This borrower has been listed on Kiva before, so you'll see an updated loan description, as well as excerpts of the original descriptions from earlier loans. Most borrowers take out loans consecutively, meaning that they receive a second loan after having repaid the first. However, sometimes our Field Partners give out concurrent loans, allowing borrowers to take out one primary loan and a secondary "add-on" loan along with it. These "add-on" loans are typically smaller than the borrower's primary loan and serve a different purpose. Because Field Partners can now post loans as successive and concurrent loans, you will be able to track borrower progress over time and see the various ways a borrower is working with our Field Partners through funds from Kiva’s lenders.

This is a Group Loan

In a group loan, each member of the group receives an individual loan but is part of a larger group of individuals. The group is there to provide support to the members and to provide a system of peer pressure, but groups may or may not be formally bound by a group guarantee. In cases where there is a group guarantee, members of the group are responsible for paying back the loans of their fellow group members in the case of delinquency or default.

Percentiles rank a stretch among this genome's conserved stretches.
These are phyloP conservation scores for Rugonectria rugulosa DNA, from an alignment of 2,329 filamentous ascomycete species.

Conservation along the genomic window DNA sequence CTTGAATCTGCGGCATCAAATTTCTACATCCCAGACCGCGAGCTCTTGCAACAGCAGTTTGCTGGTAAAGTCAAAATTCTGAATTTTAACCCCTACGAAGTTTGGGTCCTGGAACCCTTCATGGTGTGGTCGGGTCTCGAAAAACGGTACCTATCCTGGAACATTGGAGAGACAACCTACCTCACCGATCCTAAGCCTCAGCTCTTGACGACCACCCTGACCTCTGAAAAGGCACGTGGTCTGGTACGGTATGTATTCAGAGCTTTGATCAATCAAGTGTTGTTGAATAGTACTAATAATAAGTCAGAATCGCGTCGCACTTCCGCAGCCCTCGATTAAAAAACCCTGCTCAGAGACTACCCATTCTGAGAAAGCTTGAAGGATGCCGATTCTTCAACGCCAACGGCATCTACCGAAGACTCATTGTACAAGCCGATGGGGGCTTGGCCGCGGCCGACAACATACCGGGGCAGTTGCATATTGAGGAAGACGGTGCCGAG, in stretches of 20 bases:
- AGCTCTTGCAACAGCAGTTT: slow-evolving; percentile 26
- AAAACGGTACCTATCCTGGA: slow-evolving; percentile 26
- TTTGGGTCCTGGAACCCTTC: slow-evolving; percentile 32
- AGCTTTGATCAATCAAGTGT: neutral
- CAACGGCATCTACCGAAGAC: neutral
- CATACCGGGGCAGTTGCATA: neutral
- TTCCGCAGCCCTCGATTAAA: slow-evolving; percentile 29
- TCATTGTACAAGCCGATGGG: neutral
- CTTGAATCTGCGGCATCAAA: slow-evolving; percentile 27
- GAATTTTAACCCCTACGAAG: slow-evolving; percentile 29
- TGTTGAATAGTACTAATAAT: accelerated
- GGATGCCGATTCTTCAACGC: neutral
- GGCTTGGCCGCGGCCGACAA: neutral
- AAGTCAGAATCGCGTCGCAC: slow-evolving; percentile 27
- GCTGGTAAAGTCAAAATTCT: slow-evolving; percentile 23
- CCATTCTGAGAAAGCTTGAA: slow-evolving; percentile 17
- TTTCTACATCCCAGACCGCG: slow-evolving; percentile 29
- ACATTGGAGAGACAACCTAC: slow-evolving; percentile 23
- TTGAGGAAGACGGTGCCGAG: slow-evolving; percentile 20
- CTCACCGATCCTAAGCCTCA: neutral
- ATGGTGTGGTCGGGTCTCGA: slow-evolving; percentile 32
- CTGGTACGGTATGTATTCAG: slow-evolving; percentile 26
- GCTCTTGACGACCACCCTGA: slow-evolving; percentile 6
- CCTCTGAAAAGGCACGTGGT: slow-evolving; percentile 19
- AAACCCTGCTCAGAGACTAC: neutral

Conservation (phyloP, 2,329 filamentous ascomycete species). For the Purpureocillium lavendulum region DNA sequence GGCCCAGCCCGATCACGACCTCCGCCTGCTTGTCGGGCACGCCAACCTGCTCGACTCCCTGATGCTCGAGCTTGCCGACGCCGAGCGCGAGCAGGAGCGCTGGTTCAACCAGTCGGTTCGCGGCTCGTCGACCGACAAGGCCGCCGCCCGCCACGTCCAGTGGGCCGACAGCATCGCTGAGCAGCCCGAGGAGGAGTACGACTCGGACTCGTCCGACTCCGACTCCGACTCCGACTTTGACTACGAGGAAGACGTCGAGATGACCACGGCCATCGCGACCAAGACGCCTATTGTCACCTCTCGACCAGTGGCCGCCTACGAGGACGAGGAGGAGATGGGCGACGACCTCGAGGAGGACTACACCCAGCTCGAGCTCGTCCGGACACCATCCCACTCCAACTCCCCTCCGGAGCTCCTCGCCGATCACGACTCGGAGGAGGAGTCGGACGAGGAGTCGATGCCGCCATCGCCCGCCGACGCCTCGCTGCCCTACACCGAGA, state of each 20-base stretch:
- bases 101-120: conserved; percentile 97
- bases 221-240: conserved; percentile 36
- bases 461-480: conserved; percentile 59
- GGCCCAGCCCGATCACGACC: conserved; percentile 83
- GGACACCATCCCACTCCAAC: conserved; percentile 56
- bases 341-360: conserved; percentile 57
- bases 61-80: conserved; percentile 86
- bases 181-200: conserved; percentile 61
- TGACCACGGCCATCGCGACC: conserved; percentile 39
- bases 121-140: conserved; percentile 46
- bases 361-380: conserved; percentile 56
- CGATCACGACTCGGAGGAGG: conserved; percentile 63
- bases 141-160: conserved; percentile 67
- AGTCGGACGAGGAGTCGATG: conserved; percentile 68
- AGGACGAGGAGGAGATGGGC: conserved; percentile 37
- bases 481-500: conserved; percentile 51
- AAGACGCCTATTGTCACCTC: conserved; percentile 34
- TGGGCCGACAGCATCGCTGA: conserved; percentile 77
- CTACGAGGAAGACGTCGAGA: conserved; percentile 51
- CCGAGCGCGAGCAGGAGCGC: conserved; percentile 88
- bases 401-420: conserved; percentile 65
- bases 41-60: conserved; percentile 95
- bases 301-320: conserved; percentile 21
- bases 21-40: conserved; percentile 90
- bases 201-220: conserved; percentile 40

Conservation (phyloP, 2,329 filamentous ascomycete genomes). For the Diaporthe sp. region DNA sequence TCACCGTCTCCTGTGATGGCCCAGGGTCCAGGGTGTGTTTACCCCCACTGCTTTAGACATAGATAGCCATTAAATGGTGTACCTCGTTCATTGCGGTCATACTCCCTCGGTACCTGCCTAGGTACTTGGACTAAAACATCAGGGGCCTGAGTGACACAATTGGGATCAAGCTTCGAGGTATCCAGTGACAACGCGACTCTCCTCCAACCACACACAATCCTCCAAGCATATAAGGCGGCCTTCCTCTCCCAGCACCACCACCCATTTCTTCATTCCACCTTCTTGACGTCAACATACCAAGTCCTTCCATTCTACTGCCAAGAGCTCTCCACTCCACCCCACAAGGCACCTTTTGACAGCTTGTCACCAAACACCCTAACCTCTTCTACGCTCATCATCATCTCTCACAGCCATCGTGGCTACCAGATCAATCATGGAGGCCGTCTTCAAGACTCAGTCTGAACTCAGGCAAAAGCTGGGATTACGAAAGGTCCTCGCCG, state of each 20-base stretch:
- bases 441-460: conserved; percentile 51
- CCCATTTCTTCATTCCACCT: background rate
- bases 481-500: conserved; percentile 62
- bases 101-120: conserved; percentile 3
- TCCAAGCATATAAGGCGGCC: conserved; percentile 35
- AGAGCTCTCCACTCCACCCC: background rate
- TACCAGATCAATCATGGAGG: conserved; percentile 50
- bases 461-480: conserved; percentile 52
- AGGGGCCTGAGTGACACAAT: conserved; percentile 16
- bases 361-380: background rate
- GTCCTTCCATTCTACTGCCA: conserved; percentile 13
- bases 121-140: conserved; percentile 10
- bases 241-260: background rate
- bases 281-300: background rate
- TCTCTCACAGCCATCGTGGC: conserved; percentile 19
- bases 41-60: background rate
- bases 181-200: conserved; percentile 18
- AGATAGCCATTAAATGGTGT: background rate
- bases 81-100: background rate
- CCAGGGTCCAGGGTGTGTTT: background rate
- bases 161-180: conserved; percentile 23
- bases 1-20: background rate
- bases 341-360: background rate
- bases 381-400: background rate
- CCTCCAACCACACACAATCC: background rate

Kiva's Field Partners typically feature one borrower from a group. The loan description, sector, and other attributes for a group loan profile are determined by the featured borrower's loan. The other members of the group are not required to use their loans for the same purpose.

About Peru

  • $12,000
    Average annual income
  • 103
    View loans »
    Peru Loans Fundraising
  • $59,068,775
    Funds lent in using Kiva
  • 2.8
    Peru Nuevos Soles (PEN) = $1 USD

Success!! The loan was 100% repaid

A portion of Buena Esperanza Group's $6,425 loan helped a member to buy papayas and other fruits for her business.
100% repaid
Repayment Term
6 months (Additional Information)
Repayment Schedule
Apr 25, 2014
Jun 5, 2014
Currency Exchange Loss:
Sep 19, 2014